- Two shootings in El Paso, Texas, and Dayton, Ohio, claimed 29 lives over the weekend.
- President Donald Trump on Monday blamed numerous factors including video games, mental illness, and racist hate for the shootings.
- It’s become commonplace for politicians and media to blame violent video games for mass shootings, but there’s evidence the two are not closely linked.
- Psychology professor Patrick Markey co-wrote “Moral Combat: Why the War on Violent Video Games Is Wrong,” and says that studies found about 20% of school shooters showed interest in violent video games, compared to the average high school student at about 70%.
Following is a transcript of the video.
Joe Lieberman: “This game encourages players to shoot this gun…”
Donald Trump: “I’m hearing more and more people say the level of violence on video games is really shaping young people’s thoughts.”
LT. COL. (RET) Dave Grossman: “There’s a clear unequivocal link between violent video games and violent behavior”
Steve Kovach: Actually… no. That’s fake news. We need to stop blaming violent video games for mass shootings. Violent video games are played all over the world but mass shootings are a uniquely American problem. So why have video games been getting the blame for the last 20 years?
Patrick Markey: “We go through this thing called a moral panic…”
Steve Kovach: This is Patrick Markey, a professor at Villanova. He literally wrote the book on violence and video games.
Patrick Markey: Typically the older generation is fearful of something a younger generation is adopting that they don’t totally understand or they don’t see value in.”
Chris Christie: “All you’re focusing on right now is gun control. What about the violence in our video games?”
Steve Kovach: That soundbite came shortly after the Sandy Hook shooting in 2013. And it’s happening again now as students continue to fight for more gun control in the wake of the shooting in Parkland, Florida. President Trump even held a meeting with top video game industry executives on the issue. This is how he opened up the meeting. Gross, right?
But as unsettling as those images are, there’s no link between violent games and real-world violence.
Patrick Markey: When we look at games like Grand Theft Auto and Call of Duty, the two games tend to be kind of lightning rods and are often blamed for school shootings. We find that when those games first come out there’s actually sudden dips in homicides in the United States. We’ve also done other things on when are people actually playing violent video games, this is kind of across the board, any type of violent video game and what we find is when people are playing violent video games we also see dips in violent crime: aggravated assaults, homicides and so forth.”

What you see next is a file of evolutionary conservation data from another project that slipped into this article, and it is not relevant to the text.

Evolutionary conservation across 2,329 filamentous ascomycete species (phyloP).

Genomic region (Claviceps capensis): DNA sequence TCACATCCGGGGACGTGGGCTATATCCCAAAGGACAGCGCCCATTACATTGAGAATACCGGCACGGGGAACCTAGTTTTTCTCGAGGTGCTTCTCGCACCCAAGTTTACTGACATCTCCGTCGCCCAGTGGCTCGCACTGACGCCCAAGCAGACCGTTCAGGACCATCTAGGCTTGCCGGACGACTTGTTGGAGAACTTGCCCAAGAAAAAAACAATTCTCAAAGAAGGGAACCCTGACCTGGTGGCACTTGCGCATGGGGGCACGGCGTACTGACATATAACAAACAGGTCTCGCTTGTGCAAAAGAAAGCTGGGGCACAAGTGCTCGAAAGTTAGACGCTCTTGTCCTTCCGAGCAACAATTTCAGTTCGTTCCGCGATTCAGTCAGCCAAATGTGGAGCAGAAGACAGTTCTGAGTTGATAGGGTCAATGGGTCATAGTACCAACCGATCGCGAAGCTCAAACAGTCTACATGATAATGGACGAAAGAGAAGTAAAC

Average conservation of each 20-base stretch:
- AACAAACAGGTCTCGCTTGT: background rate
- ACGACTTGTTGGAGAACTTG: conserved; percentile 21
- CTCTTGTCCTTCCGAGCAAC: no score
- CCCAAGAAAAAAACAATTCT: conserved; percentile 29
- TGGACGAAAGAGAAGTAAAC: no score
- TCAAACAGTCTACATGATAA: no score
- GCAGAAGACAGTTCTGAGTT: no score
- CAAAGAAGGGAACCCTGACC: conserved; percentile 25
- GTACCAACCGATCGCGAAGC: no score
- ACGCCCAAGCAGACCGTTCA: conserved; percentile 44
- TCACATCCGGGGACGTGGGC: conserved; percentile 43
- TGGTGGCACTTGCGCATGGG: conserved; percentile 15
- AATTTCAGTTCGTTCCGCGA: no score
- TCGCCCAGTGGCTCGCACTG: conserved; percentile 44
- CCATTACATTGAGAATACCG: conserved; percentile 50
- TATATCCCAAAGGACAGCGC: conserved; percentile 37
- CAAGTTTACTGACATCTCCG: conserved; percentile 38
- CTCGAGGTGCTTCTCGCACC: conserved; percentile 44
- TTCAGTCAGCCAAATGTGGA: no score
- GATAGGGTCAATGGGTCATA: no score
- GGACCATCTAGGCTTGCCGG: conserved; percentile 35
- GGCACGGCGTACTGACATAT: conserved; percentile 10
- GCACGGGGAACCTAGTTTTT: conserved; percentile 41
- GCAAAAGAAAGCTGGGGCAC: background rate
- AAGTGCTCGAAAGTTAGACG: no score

Steve Kovach: By the way, we fixed the problem of easy access to violent video games decades ago. Remember this guy? That’s former Senator Joe Lieberman in 1993. He really hated violent games, and he pushed for game makers to do something about it.
The ESRB formed, and video games would receive age-appropriate ratings. The ESRB was born in 1994 to do just that. And guess what? It’s worked out pretty well. According to the ESRB, about 80% of physical retailers and over 90% of online retailers comply with ratings.
They test the effectiveness by sending secret underage shoppers into stores to buy games rated Mature. That means it’s nearly impossible for a child under 17 to walk into a store and buy the latest Call of Duty game, or any other Mature title. They can only play these games if their parents buy it for them.
But what about all those killers? Why do we keep hearing they play video games? That’s because the demographics of shooters usually lines up with the demographics of video gamers: Young and male.
Patrick Markey: “In fact, again, what is found in both studies is about 20% of school shooters showed interest in violent video games. Whereas the average high school student is about 70%. So what we find is the actual reality is the reverse of what we tend to think, that the school shooters tend to play less violent video games than the average high school student.”
Steve Kovach: Of course, there’s going to be a strong chance a shooter also played a lot of games. So do millions of other young males. Now, look at Steven Paddock, the man who committed the largest mass shooting in the country’s history. He was 64 years old — not even close to the demographic that plays games. As journalists and investigators hunted for Paddock’s motivation, video games never came up.
It’s the same with other horrible shootings in recent history. Many of these shooters don’t match the gamer profile.
They don’t fit the narrative of a young, disaffected youth addicted to violent video games, so it was never brought up as a motivation.
Just because young males tend to play video games and also tend to be the ones who commit mass shootings, doesn’t mean the two are linked. It’s like saying all shooters wear sneakers, therefore sneakers cause gun violence.
So the video game industry makes it difficult for young people to access violent games. There’s no correlation between violence and video games.
But what’s it like in other countries where these games are played? And what does gun violence look like there?
Japan is a great example. Video games are deeply ingrained in the culture, and they’re often more violent or perverted than what you find in the US. Guess how many gun deaths there are in Japan? Fewer than 10 most years. In a country of about 127 million.
There’s only one common factor in every mass shooting. It’s not video games. It’s not exposure to violent movies. It’s easy access to a gun.
EDITOR’S NOTE: This video was originally published on April 4, 2018.
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